Dealing With Opponents

In the field of competition an athlete will come across many different kinds of opponents. The various kinds of opponents an individual can face makes competition unique and difficult to predict. In this article we will look into a player developing his/her identity as well as developing the ability to block out the various distractions opponents can bring to competition through their actions and presence.

All athletes have to abide by the rules of their sport and specifically the competition they are engaged in. Breaking rules, or stretching them is common in sports and something  humans in general engage in quite frequently. Pushing the boundaries and finding ways to get around the rules seems to be an innate desire of humanity. Cheating or various degrees of unsportsmanlike behavior should be expected in competitive arenas particularly when the intensity of the competition is high. In our culture of winning is everything, athletes have to be ready to cope with the frustration of cheating happening to them.

In tennis, cheating can occur frequently on several levels. Many tennis players tend to cheat by calling balls out when in fact they are in, some try to cheat by calling the wrong score intentionally, others try to cheat by miss-using the time they have between points, games, or sets, and others cheat by being overly verbal during a point or between points. While all these are types of cheating there are varying degrees of what one can do to address the behavior. In tennis, calling a line judge or official is the simplest and most effective way at controlling overt cheating. This action also gives the responsibility of dealing with the issue to someone else allowing the player to focus on what he/she can control  (which is his/her actions, thoughts, emotions and motivational level). Bringing in an official many times forces the opponent to evaluate his/her actions and deal with a third party authority if the cheating continues.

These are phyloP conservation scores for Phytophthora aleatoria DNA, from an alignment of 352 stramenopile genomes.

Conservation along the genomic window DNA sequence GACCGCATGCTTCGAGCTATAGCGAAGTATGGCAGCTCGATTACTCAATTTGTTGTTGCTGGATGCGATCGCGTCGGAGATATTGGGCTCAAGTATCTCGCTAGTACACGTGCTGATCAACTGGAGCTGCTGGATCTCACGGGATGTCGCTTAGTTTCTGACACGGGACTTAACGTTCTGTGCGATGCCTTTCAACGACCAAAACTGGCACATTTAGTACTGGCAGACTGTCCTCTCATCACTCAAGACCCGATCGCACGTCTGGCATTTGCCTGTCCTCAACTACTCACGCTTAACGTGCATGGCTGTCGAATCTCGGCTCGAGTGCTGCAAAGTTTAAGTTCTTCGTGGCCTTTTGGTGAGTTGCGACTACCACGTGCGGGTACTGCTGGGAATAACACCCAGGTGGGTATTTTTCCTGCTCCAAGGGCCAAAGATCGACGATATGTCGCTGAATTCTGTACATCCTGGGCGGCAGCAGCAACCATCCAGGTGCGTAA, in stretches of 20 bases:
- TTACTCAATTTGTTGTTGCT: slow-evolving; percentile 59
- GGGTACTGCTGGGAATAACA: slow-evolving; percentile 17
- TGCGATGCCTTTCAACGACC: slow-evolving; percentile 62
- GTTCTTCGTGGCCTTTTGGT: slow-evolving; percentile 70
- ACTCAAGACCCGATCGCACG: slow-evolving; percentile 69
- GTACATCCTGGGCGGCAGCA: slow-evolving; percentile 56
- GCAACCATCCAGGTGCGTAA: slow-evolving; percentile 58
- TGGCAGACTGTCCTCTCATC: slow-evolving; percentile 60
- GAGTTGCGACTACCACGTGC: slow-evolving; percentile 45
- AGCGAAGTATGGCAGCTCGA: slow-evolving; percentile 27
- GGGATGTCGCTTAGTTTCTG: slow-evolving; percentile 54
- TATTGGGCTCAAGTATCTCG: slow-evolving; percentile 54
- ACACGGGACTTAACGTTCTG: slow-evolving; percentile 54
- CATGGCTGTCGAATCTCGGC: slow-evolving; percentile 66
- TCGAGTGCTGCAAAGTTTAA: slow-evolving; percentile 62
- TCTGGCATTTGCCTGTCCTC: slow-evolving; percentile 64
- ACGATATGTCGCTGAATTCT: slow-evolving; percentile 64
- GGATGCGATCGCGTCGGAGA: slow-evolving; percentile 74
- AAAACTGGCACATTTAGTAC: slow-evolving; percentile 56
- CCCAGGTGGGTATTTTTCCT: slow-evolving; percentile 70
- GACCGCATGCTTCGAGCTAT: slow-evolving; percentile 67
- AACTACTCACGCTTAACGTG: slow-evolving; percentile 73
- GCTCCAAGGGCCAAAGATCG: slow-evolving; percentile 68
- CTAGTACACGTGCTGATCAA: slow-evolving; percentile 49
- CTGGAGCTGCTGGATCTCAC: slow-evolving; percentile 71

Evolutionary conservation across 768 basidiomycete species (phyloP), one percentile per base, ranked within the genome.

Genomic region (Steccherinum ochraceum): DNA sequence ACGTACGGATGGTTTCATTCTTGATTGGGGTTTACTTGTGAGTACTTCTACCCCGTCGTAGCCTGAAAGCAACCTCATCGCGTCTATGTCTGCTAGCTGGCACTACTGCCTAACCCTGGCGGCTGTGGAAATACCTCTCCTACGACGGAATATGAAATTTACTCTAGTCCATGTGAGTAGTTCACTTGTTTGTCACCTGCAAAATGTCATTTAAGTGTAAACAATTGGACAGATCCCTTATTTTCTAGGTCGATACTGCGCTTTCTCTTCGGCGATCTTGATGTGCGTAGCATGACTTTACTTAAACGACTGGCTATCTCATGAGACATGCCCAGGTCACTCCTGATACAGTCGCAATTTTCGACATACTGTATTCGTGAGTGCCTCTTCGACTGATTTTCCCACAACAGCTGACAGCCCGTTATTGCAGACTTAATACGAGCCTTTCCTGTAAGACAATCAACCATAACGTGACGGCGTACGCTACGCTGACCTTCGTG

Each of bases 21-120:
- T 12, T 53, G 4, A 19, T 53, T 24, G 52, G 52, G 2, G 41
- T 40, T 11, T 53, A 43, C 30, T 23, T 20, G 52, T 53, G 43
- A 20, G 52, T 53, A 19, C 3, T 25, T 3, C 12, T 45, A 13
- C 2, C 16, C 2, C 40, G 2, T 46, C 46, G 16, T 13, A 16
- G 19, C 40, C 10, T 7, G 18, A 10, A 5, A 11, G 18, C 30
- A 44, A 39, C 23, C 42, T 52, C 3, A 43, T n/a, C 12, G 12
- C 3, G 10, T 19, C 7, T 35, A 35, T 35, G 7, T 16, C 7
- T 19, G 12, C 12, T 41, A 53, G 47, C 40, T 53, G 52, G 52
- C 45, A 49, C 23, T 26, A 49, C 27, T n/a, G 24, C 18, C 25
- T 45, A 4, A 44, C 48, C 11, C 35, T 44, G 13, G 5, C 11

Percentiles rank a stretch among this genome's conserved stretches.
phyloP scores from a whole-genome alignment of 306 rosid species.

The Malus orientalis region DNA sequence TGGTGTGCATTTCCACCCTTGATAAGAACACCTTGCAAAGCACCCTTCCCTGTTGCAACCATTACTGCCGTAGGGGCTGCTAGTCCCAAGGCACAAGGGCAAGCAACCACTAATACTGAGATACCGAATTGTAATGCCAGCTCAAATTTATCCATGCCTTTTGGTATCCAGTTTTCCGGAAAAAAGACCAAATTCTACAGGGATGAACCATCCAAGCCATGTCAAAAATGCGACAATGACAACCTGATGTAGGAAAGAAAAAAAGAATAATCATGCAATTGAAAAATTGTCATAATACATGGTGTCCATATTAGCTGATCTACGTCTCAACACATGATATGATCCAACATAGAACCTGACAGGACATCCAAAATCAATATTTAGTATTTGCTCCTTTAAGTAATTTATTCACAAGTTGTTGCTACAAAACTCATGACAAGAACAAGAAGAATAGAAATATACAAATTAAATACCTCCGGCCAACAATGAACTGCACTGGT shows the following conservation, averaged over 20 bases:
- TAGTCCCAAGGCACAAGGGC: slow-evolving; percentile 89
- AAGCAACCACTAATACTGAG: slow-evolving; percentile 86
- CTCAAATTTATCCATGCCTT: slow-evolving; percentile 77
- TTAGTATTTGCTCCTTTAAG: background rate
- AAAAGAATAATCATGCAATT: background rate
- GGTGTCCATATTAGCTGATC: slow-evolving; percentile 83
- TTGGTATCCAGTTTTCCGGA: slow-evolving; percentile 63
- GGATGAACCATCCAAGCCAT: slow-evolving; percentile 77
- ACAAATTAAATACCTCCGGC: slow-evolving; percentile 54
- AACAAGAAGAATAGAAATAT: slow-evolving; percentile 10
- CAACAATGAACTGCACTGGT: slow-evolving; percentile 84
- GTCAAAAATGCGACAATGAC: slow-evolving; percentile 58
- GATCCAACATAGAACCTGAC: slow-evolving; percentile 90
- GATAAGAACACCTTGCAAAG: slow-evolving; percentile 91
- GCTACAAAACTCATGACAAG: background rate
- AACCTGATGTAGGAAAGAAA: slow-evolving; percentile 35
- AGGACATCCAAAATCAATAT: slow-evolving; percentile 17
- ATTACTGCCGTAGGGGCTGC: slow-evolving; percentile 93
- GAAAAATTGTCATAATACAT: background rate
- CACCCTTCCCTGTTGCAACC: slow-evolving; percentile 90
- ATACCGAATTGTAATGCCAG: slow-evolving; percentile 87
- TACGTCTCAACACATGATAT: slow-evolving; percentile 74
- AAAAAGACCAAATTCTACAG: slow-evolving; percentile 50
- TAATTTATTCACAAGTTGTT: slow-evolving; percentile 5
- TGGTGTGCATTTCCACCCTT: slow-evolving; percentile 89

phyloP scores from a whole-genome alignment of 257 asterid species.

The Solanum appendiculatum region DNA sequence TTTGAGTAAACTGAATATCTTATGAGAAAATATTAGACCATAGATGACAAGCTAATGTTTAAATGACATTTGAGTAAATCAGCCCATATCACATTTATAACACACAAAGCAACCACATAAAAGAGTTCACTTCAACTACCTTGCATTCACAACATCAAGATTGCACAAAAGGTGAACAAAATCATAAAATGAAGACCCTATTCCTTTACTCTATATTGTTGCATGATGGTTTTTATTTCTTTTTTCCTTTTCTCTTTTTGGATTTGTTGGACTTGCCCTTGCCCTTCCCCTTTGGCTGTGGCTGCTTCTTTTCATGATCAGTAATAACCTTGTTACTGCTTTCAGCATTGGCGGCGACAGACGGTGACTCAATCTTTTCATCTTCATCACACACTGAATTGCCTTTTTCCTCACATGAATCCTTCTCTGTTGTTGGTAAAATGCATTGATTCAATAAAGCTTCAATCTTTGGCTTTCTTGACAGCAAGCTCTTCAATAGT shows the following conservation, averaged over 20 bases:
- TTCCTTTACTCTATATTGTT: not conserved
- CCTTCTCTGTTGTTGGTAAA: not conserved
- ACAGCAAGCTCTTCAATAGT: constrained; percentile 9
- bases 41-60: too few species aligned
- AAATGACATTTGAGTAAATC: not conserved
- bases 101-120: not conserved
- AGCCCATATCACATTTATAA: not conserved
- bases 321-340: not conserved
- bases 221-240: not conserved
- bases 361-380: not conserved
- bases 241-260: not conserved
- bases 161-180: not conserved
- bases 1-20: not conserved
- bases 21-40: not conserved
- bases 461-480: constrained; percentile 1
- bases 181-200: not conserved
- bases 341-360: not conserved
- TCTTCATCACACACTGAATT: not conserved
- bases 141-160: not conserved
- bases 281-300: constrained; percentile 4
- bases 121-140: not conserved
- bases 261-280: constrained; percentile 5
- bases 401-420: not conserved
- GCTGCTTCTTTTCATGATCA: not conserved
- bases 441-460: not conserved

When cheating isn’t overt, or the issue is mainly that the opponent is being annoying or rude, the options the player has of cope with the situation comes down to simple emotional and thought control/regulation. (In a previous article on athlete attention discussion on focus and dealing with distractions covered in a greater detail).

Controlling emotions and how an opponent impacts a players focus is critical when playing an individual who is obnoxious verbally. For a player who runs into an opponent who is verbally annoying, there are two options: focusing on the other person or focusing on yourself. While is it easy to say this, and seems oversimplified, these are really only two options. Great players focus on what they can control and work to do that the best that they can to do that. They create rituals, thought control techniques, and participate in mental training to enforce their abilities to focus and control their play. It is important to analyze the opponents strengths and weaknesses and to devise a plan to attack them but there is a limit to the amount of focus one should have on their opponent. Focusing on the opponent too much and allowing them to take control and dominate the situation can and will effect a player more than it should.

When an athlete walks on the court or competition site he/she needs to know who they are. They need to know that they have the ability to win as well as know how to get the best out of themselves. They need to know their strengths, weaknesses, as well as have well defined goals and strategies to achieve those goals. All of this plays into a players identity. A player with a solid identity will have the upper hand in a competition as they will not loose sight of themselves which typically happens when that player focuses too much on the opponent.

Opponents come in many different shapes and sizes. For an athlete to succeed they need to know their own talents and abilities, have an awareness of what the opponent brings to the competition ability wise, and to focus on what he/she can control in the competition. In tennis many athletes loose matches because they get distracted from their goals, abilities, & strategies. Bad line calls, obnoxious behavior, or some form of inappropriate sportsmanship will happen. In these situations a player who focuses too much energy on the opponent or other outside factors will not maintain the control over their game. The number one key to success is to develop control over oneself knowing what responsibility one has day in and day our. The best way to deal with an opponent is for a player to allow their opponent to be who they are while continuing to be who he/she is without doubt or distraction.